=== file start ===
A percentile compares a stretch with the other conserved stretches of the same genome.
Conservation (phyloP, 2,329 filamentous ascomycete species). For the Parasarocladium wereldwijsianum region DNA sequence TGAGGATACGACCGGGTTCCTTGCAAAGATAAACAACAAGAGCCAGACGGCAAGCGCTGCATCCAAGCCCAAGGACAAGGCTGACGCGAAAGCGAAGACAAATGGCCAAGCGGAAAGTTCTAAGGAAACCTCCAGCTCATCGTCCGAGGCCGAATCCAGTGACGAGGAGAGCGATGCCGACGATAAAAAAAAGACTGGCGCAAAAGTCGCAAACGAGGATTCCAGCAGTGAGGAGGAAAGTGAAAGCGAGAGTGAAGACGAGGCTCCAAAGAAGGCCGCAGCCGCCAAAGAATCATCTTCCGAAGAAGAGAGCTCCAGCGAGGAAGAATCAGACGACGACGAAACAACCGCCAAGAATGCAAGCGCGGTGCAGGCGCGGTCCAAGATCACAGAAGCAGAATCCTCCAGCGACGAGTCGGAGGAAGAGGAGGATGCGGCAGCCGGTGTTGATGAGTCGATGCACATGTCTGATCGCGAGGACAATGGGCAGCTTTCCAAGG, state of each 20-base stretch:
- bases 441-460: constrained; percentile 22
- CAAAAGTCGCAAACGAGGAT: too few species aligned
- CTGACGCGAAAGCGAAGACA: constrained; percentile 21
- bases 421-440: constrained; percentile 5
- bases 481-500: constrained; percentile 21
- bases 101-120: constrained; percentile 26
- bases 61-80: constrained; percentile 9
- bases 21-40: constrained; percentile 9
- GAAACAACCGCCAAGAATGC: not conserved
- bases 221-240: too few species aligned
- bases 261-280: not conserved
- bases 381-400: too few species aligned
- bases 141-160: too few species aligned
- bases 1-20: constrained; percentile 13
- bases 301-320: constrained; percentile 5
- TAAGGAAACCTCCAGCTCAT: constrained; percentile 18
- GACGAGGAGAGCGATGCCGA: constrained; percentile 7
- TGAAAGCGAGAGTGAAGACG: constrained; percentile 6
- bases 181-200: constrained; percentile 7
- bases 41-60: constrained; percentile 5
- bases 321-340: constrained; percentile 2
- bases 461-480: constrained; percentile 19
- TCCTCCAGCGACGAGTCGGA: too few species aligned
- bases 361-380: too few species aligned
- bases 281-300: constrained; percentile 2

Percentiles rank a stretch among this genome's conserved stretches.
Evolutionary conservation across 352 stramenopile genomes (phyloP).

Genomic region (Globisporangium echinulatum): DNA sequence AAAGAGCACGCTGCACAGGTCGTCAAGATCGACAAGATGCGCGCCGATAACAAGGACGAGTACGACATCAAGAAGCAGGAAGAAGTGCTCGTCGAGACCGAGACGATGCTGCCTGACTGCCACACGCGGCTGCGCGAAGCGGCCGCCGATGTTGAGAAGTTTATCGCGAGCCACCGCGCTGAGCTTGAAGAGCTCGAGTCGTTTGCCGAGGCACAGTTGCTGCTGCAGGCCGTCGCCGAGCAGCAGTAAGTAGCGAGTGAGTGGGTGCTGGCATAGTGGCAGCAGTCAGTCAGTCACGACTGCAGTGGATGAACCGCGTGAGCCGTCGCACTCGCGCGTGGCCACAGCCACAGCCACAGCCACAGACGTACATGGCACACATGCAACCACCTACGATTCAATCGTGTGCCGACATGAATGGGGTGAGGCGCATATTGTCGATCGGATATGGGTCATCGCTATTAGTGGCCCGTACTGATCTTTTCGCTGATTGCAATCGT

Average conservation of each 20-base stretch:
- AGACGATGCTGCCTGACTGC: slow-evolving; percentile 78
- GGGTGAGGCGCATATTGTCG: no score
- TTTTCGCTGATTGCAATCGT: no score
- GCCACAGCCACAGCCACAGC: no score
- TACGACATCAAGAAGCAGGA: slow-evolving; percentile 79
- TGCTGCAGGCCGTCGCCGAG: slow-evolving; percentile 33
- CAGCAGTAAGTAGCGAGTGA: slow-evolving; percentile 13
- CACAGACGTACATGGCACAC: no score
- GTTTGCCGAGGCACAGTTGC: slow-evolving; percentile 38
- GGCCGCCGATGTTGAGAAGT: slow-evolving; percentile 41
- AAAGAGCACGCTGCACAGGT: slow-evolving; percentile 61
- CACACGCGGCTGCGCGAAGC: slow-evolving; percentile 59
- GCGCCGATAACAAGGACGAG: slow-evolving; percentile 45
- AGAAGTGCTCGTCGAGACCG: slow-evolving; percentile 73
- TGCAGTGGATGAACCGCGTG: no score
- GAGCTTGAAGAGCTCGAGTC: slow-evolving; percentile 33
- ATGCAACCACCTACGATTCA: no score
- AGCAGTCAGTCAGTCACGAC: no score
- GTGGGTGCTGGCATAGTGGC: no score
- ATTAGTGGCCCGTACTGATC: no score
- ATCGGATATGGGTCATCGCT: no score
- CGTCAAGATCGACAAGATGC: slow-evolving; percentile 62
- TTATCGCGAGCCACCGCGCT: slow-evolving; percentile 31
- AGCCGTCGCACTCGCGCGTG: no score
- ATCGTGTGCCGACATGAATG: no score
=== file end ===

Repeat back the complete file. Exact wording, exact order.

A percentile compares a stretch with the other conserved stretches of the same genome.
Conservation (phyloP, 2,329 filamentous ascomycete species). For the Parasarocladium wereldwijsianum region DNA sequence TGAGGATACGACCGGGTTCCTTGCAAAGATAAACAACAAGAGCCAGACGGCAAGCGCTGCATCCAAGCCCAAGGACAAGGCTGACGCGAAAGCGAAGACAAATGGCCAAGCGGAAAGTTCTAAGGAAACCTCCAGCTCATCGTCCGAGGCCGAATCCAGTGACGAGGAGAGCGATGCCGACGATAAAAAAAAGACTGGCGCAAAAGTCGCAAACGAGGATTCCAGCAGTGAGGAGGAAAGTGAAAGCGAGAGTGAAGACGAGGCTCCAAAGAAGGCCGCAGCCGCCAAAGAATCATCTTCCGAAGAAGAGAGCTCCAGCGAGGAAGAATCAGACGACGACGAAACAACCGCCAAGAATGCAAGCGCGGTGCAGGCGCGGTCCAAGATCACAGAAGCAGAATCCTCCAGCGACGAGTCGGAGGAAGAGGAGGATGCGGCAGCCGGTGTTGATGAGTCGATGCACATGTCTGATCGCGAGGACAATGGGCAGCTTTCCAAGG, state of each 20-base stretch:
- bases 441-460: constrained; percentile 22
- CAAAAGTCGCAAACGAGGAT: too few species aligned
- CTGACGCGAAAGCGAAGACA: constrained; percentile 21
- bases 421-440: constrained; percentile 5
- bases 481-500: constrained; percentile 21
- bases 101-120: constrained; percentile 26
- bases 61-80: constrained; percentile 9
- bases 21-40: constrained; percentile 9
- GAAACAACCGCCAAGAATGC: not conserved
- bases 221-240: too few species aligned
- bases 261-280: not conserved
- bases 381-400: too few species aligned
- bases 141-160: too few species aligned
- bases 1-20: constrained; percentile 13
- bases 301-320: constrained; percentile 5
- TAAGGAAACCTCCAGCTCAT: constrained; percentile 18
- GACGAGGAGAGCGATGCCGA: constrained; percentile 7
- TGAAAGCGAGAGTGAAGACG: constrained; percentile 6
- bases 181-200: constrained; percentile 7
- bases 41-60: constrained; percentile 5
- bases 321-340: constrained; percentile 2
- bases 461-480: constrained; percentile 19
- TCCTCCAGCGACGAGTCGGA: too few species aligned
- bases 361-380: too few species aligned
- bases 281-300: constrained; percentile 2

Percentiles rank a stretch among this genome's conserved stretches.
Evolutionary conservation across 352 stramenopile genomes (phyloP).

Genomic region (Globisporangium echinulatum): DNA sequence AAAGAGCACGCTGCACAGGTCGTCAAGATCGACAAGATGCGCGCCGATAACAAGGACGAGTACGACATCAAGAAGCAGGAAGAAGTGCTCGTCGAGACCGAGACGATGCTGCCTGACTGCCACACGCGGCTGCGCGAAGCGGCCGCCGATGTTGAGAAGTTTATCGCGAGCCACCGCGCTGAGCTTGAAGAGCTCGAGTCGTTTGCCGAGGCACAGTTGCTGCTGCAGGCCGTCGCCGAGCAGCAGTAAGTAGCGAGTGAGTGGGTGCTGGCATAGTGGCAGCAGTCAGTCAGTCACGACTGCAGTGGATGAACCGCGTGAGCCGTCGCACTCGCGCGTGGCCACAGCCACAGCCACAGCCACAGACGTACATGGCACACATGCAACCACCTACGATTCAATCGTGTGCCGACATGAATGGGGTGAGGCGCATATTGTCGATCGGATATGGGTCATCGCTATTAGTGGCCCGTACTGATCTTTTCGCTGATTGCAATCGT

Average conservation of each 20-base stretch:
- AGACGATGCTGCCTGACTGC: slow-evolving; percentile 78
- GGGTGAGGCGCATATTGTCG: no score
- TTTTCGCTGATTGCAATCGT: no score
- GCCACAGCCACAGCCACAGC: no score
- TACGACATCAAGAAGCAGGA: slow-evolving; percentile 79
- TGCTGCAGGCCGTCGCCGAG: slow-evolving; percentile 33
- CAGCAGTAAGTAGCGAGTGA: slow-evolving; percentile 13
- CACAGACGTACATGGCACAC: no score
- GTTTGCCGAGGCACAGTTGC: slow-evolving; percentile 38
- GGCCGCCGATGTTGAGAAGT: slow-evolving; percentile 41
- AAAGAGCACGCTGCACAGGT: slow-evolving; percentile 61
- CACACGCGGCTGCGCGAAGC: slow-evolving; percentile 59
- GCGCCGATAACAAGGACGAG: slow-evolving; percentile 45
- AGAAGTGCTCGTCGAGACCG: slow-evolving; percentile 73
- TGCAGTGGATGAACCGCGTG: no score
- GAGCTTGAAGAGCTCGAGTC: slow-evolving; percentile 33
- ATGCAACCACCTACGATTCA: no score
- AGCAGTCAGTCAGTCACGAC: no score
- GTGGGTGCTGGCATAGTGGC: no score
- ATTAGTGGCCCGTACTGATC: no score
- ATCGGATATGGGTCATCGCT: no score
- CGTCAAGATCGACAAGATGC: slow-evolving; percentile 62
- TTATCGCGAGCCACCGCGCT: slow-evolving; percentile 31
- AGCCGTCGCACTCGCGCGTG: no score
- ATCGTGTGCCGACATGAATG: no score